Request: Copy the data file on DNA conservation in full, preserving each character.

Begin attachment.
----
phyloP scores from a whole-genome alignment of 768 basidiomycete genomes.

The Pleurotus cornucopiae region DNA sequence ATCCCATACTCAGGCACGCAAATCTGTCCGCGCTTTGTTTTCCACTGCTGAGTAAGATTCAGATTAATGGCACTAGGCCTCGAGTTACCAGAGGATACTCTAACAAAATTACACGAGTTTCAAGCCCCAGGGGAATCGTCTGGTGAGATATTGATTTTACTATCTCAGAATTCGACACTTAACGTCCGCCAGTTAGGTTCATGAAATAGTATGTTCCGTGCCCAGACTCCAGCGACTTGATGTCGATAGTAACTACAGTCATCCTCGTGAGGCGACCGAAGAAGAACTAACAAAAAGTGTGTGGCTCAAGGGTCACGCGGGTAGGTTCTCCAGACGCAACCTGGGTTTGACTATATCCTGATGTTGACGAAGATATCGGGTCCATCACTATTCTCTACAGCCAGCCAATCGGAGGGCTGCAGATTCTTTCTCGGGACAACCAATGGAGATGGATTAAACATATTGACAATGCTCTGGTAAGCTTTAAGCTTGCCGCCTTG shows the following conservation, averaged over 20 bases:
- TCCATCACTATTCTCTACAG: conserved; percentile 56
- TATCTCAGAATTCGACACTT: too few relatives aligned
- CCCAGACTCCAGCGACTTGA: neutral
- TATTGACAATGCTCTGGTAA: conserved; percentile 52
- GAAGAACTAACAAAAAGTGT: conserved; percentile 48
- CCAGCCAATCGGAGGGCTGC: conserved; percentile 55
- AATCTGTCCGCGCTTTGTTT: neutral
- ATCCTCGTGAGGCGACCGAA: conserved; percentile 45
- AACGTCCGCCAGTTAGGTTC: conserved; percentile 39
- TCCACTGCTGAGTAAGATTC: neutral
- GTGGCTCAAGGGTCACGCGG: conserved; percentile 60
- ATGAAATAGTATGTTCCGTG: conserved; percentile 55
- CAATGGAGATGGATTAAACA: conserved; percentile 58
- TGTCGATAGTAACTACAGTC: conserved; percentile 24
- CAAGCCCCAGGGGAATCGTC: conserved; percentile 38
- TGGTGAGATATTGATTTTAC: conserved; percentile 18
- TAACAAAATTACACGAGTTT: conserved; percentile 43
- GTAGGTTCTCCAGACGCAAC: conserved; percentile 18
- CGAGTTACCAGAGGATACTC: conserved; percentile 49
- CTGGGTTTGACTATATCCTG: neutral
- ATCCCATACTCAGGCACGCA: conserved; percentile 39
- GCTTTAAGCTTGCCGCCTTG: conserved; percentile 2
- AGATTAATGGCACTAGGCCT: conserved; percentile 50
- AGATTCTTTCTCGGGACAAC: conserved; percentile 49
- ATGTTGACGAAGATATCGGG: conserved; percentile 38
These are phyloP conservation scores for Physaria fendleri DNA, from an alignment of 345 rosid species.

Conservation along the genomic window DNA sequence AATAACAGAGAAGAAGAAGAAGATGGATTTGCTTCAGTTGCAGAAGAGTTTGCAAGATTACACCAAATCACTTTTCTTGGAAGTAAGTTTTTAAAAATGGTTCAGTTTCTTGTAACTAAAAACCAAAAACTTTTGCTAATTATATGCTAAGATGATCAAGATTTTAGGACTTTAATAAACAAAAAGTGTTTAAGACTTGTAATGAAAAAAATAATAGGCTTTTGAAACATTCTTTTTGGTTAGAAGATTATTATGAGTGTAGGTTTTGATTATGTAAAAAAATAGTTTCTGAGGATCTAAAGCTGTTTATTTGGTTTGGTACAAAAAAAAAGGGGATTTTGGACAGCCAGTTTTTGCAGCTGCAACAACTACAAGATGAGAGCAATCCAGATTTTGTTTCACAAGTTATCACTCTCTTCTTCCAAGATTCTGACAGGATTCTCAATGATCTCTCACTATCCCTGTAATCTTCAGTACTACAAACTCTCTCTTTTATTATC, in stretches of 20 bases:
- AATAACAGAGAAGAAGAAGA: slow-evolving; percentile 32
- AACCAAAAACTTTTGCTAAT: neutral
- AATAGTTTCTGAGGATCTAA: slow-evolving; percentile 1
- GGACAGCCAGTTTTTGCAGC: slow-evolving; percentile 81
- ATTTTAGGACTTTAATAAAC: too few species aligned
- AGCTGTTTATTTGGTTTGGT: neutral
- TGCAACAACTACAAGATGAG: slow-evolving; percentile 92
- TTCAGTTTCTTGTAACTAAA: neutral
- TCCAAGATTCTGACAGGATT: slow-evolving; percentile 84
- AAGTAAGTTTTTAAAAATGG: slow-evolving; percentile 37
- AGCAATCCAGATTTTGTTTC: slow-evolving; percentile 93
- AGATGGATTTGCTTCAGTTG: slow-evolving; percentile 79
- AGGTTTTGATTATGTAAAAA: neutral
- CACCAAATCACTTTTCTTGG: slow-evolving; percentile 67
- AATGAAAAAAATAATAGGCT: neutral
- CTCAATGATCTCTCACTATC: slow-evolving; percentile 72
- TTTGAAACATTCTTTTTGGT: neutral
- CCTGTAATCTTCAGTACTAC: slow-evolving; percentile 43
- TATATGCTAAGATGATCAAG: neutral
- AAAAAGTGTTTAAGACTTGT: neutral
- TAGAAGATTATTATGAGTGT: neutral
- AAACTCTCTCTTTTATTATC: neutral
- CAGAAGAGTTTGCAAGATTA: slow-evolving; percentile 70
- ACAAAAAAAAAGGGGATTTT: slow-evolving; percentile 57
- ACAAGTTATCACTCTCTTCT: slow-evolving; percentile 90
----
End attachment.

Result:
phyloP scores from a whole-genome alignment of 768 basidiomycete genomes.

The Pleurotus cornucopiae region DNA sequence ATCCCATACTCAGGCACGCAAATCTGTCCGCGCTTTGTTTTCCACTGCTGAGTAAGATTCAGATTAATGGCACTAGGCCTCGAGTTACCAGAGGATACTCTAACAAAATTACACGAGTTTCAAGCCCCAGGGGAATCGTCTGGTGAGATATTGATTTTACTATCTCAGAATTCGACACTTAACGTCCGCCAGTTAGGTTCATGAAATAGTATGTTCCGTGCCCAGACTCCAGCGACTTGATGTCGATAGTAACTACAGTCATCCTCGTGAGGCGACCGAAGAAGAACTAACAAAAAGTGTGTGGCTCAAGGGTCACGCGGGTAGGTTCTCCAGACGCAACCTGGGTTTGACTATATCCTGATGTTGACGAAGATATCGGGTCCATCACTATTCTCTACAGCCAGCCAATCGGAGGGCTGCAGATTCTTTCTCGGGACAACCAATGGAGATGGATTAAACATATTGACAATGCTCTGGTAAGCTTTAAGCTTGCCGCCTTG shows the following conservation, averaged over 20 bases:
- TCCATCACTATTCTCTACAG: conserved; percentile 56
- TATCTCAGAATTCGACACTT: too few relatives aligned
- CCCAGACTCCAGCGACTTGA: neutral
- TATTGACAATGCTCTGGTAA: conserved; percentile 52
- GAAGAACTAACAAAAAGTGT: conserved; percentile 48
- CCAGCCAATCGGAGGGCTGC: conserved; percentile 55
- AATCTGTCCGCGCTTTGTTT: neutral
- ATCCTCGTGAGGCGACCGAA: conserved; percentile 45
- AACGTCCGCCAGTTAGGTTC: conserved; percentile 39
- TCCACTGCTGAGTAAGATTC: neutral
- GTGGCTCAAGGGTCACGCGG: conserved; percentile 60
- ATGAAATAGTATGTTCCGTG: conserved; percentile 55
- CAATGGAGATGGATTAAACA: conserved; percentile 58
- TGTCGATAGTAACTACAGTC: conserved; percentile 24
- CAAGCCCCAGGGGAATCGTC: conserved; percentile 38
- TGGTGAGATATTGATTTTAC: conserved; percentile 18
- TAACAAAATTACACGAGTTT: conserved; percentile 43
- GTAGGTTCTCCAGACGCAAC: conserved; percentile 18
- CGAGTTACCAGAGGATACTC: conserved; percentile 49
- CTGGGTTTGACTATATCCTG: neutral
- ATCCCATACTCAGGCACGCA: conserved; percentile 39
- GCTTTAAGCTTGCCGCCTTG: conserved; percentile 2
- AGATTAATGGCACTAGGCCT: conserved; percentile 50
- AGATTCTTTCTCGGGACAAC: conserved; percentile 49
- ATGTTGACGAAGATATCGGG: conserved; percentile 38
These are phyloP conservation scores for Physaria fendleri DNA, from an alignment of 345 rosid species.

Conservation along the genomic window DNA sequence AATAACAGAGAAGAAGAAGAAGATGGATTTGCTTCAGTTGCAGAAGAGTTTGCAAGATTACACCAAATCACTTTTCTTGGAAGTAAGTTTTTAAAAATGGTTCAGTTTCTTGTAACTAAAAACCAAAAACTTTTGCTAATTATATGCTAAGATGATCAAGATTTTAGGACTTTAATAAACAAAAAGTGTTTAAGACTTGTAATGAAAAAAATAATAGGCTTTTGAAACATTCTTTTTGGTTAGAAGATTATTATGAGTGTAGGTTTTGATTATGTAAAAAAATAGTTTCTGAGGATCTAAAGCTGTTTATTTGGTTTGGTACAAAAAAAAAGGGGATTTTGGACAGCCAGTTTTTGCAGCTGCAACAACTACAAGATGAGAGCAATCCAGATTTTGTTTCACAAGTTATCACTCTCTTCTTCCAAGATTCTGACAGGATTCTCAATGATCTCTCACTATCCCTGTAATCTTCAGTACTACAAACTCTCTCTTTTATTATC, in stretches of 20 bases:
- AATAACAGAGAAGAAGAAGA: slow-evolving; percentile 32
- AACCAAAAACTTTTGCTAAT: neutral
- AATAGTTTCTGAGGATCTAA: slow-evolving; percentile 1
- GGACAGCCAGTTTTTGCAGC: slow-evolving; percentile 81
- ATTTTAGGACTTTAATAAAC: too few species aligned
- AGCTGTTTATTTGGTTTGGT: neutral
- TGCAACAACTACAAGATGAG: slow-evolving; percentile 92
- TTCAGTTTCTTGTAACTAAA: neutral
- TCCAAGATTCTGACAGGATT: slow-evolving; percentile 84
- AAGTAAGTTTTTAAAAATGG: slow-evolving; percentile 37
- AGCAATCCAGATTTTGTTTC: slow-evolving; percentile 93
- AGATGGATTTGCTTCAGTTG: slow-evolving; percentile 79
- AGGTTTTGATTATGTAAAAA: neutral
- CACCAAATCACTTTTCTTGG: slow-evolving; percentile 67
- AATGAAAAAAATAATAGGCT: neutral
- CTCAATGATCTCTCACTATC: slow-evolving; percentile 72
- TTTGAAACATTCTTTTTGGT: neutral
- CCTGTAATCTTCAGTACTAC: slow-evolving; percentile 43
- TATATGCTAAGATGATCAAG: neutral
- AAAAAGTGTTTAAGACTTGT: neutral
- TAGAAGATTATTATGAGTGT: neutral
- AAACTCTCTCTTTTATTATC: neutral
- CAGAAGAGTTTGCAAGATTA: slow-evolving; percentile 70
- ACAAAAAAAAAGGGGATTTT: slow-evolving; percentile 57
- ACAAGTTATCACTCTCTTCT: slow-evolving; percentile 90